The issue of REDD+ benefit sharing has captured the attention of policymakers and local communities because the success of REDD+ will depend greatly on the design and implementation of its benefit-sharing mechanism. Despite a large body of literature on potential benefit-sharing mechanisms for REDD+, the field has lacked global comparative analyses of national REDD+ policies and of the political-economic influences that can either enable or impede the mechanisms. Similarly, relatively few studies have investigated the political-economic principles underlying existing benefit-sharing policies and approaches. This working paper builds on a study of REDD+ policies in 13 countries to provide a global overview and up-to-date profile of benefit-sharing mechanisms for REDD+ and of the political-economic factors affecting their design and setting. Five types of benefit-sharing models relevant to REDD+ and natural resource management are used to create an organising framework for identifying what does and does not work and to examine the structure of rights under REDD+. The authors also consider the mechanisms in light of five prominent discourses on the question of who should benefit from REDD+ and, by viewing REDD+ through a 3E (effectiveness, efficiency, equity) lens, map out some of the associated risks for REDD+ outcomes.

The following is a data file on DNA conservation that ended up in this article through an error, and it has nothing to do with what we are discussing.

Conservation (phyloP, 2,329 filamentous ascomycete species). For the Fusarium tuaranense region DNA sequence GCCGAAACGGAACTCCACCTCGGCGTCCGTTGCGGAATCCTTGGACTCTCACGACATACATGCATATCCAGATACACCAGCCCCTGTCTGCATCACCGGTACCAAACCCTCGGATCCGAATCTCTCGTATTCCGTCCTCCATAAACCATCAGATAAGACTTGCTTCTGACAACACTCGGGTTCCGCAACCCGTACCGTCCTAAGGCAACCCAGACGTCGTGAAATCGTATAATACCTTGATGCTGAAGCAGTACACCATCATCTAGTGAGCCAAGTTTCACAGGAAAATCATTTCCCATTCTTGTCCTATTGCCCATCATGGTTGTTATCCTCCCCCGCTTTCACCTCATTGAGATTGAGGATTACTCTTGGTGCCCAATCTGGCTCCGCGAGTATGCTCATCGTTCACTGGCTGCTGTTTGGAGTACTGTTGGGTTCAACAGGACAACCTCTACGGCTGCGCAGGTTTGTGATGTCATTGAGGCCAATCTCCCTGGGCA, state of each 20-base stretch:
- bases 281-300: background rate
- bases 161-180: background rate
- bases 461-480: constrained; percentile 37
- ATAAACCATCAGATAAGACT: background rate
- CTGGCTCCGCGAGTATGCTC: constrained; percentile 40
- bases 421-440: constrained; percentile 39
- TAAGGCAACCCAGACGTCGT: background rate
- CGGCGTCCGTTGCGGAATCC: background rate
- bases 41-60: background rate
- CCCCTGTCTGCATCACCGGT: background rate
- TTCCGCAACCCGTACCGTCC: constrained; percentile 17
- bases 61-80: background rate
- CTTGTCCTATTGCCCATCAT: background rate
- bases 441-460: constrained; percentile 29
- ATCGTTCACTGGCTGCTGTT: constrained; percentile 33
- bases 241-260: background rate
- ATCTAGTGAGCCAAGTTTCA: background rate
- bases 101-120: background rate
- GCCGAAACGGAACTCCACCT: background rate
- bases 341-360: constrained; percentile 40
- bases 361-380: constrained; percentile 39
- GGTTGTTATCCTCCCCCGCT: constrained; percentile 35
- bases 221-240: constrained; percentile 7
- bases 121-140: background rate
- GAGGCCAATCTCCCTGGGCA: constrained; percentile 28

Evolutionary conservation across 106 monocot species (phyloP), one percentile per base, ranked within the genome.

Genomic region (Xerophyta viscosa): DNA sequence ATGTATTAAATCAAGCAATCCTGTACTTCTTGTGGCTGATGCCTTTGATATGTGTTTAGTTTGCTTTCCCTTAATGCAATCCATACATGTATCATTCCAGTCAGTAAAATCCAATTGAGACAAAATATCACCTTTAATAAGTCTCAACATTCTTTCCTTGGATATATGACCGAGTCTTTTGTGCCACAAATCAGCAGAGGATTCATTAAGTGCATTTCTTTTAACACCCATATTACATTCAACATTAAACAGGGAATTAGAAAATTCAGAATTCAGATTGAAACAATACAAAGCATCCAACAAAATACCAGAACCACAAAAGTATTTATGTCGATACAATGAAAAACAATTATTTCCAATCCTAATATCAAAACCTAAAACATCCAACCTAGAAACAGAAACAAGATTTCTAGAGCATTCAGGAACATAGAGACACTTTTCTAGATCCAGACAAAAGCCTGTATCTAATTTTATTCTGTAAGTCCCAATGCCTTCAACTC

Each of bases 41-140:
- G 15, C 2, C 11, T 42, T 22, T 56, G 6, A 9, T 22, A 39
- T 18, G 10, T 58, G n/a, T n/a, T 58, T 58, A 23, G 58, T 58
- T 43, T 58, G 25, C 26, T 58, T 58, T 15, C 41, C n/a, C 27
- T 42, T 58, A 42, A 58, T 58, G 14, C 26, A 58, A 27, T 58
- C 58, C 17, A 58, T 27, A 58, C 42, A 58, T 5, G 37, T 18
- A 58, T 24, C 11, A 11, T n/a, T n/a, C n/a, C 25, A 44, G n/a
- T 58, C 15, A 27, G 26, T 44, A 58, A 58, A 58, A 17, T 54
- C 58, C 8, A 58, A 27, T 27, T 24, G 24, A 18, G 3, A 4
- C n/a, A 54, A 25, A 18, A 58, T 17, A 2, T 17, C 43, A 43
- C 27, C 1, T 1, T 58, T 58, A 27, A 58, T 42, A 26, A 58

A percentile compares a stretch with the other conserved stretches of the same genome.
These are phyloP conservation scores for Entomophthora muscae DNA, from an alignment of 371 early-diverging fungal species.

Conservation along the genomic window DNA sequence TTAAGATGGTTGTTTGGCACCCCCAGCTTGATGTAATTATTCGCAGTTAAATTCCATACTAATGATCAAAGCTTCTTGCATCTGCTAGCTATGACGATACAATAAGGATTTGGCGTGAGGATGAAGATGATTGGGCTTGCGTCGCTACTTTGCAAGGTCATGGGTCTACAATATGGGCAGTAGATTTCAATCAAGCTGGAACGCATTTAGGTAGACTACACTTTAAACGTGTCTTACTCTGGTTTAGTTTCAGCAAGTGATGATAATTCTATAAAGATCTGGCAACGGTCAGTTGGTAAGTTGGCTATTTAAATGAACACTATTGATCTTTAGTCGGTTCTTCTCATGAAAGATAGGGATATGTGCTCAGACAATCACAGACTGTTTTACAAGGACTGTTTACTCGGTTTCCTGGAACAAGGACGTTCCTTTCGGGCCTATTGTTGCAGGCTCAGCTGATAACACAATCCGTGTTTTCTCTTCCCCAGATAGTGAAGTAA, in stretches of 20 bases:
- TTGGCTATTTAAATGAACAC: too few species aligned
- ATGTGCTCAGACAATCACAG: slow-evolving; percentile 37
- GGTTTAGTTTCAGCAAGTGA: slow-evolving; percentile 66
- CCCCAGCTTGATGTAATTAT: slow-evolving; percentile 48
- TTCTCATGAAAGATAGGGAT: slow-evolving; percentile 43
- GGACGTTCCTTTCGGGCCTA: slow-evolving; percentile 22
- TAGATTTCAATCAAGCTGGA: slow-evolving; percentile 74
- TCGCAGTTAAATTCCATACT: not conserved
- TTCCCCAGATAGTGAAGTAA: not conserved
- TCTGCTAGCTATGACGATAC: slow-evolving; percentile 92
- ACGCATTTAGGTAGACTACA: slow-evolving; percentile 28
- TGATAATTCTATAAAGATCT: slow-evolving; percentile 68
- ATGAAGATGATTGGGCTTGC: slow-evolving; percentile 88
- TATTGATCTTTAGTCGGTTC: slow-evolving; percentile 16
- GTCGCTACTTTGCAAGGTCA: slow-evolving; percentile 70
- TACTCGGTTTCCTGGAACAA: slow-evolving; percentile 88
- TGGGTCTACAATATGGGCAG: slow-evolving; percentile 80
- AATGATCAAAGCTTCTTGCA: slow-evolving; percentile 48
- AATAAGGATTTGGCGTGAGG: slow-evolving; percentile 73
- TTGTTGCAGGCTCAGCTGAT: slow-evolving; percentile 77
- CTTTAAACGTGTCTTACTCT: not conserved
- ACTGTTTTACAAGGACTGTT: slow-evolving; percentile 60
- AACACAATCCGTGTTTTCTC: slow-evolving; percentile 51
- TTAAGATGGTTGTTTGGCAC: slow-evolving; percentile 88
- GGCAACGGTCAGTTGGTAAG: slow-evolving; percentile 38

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|Release Date||May 2013|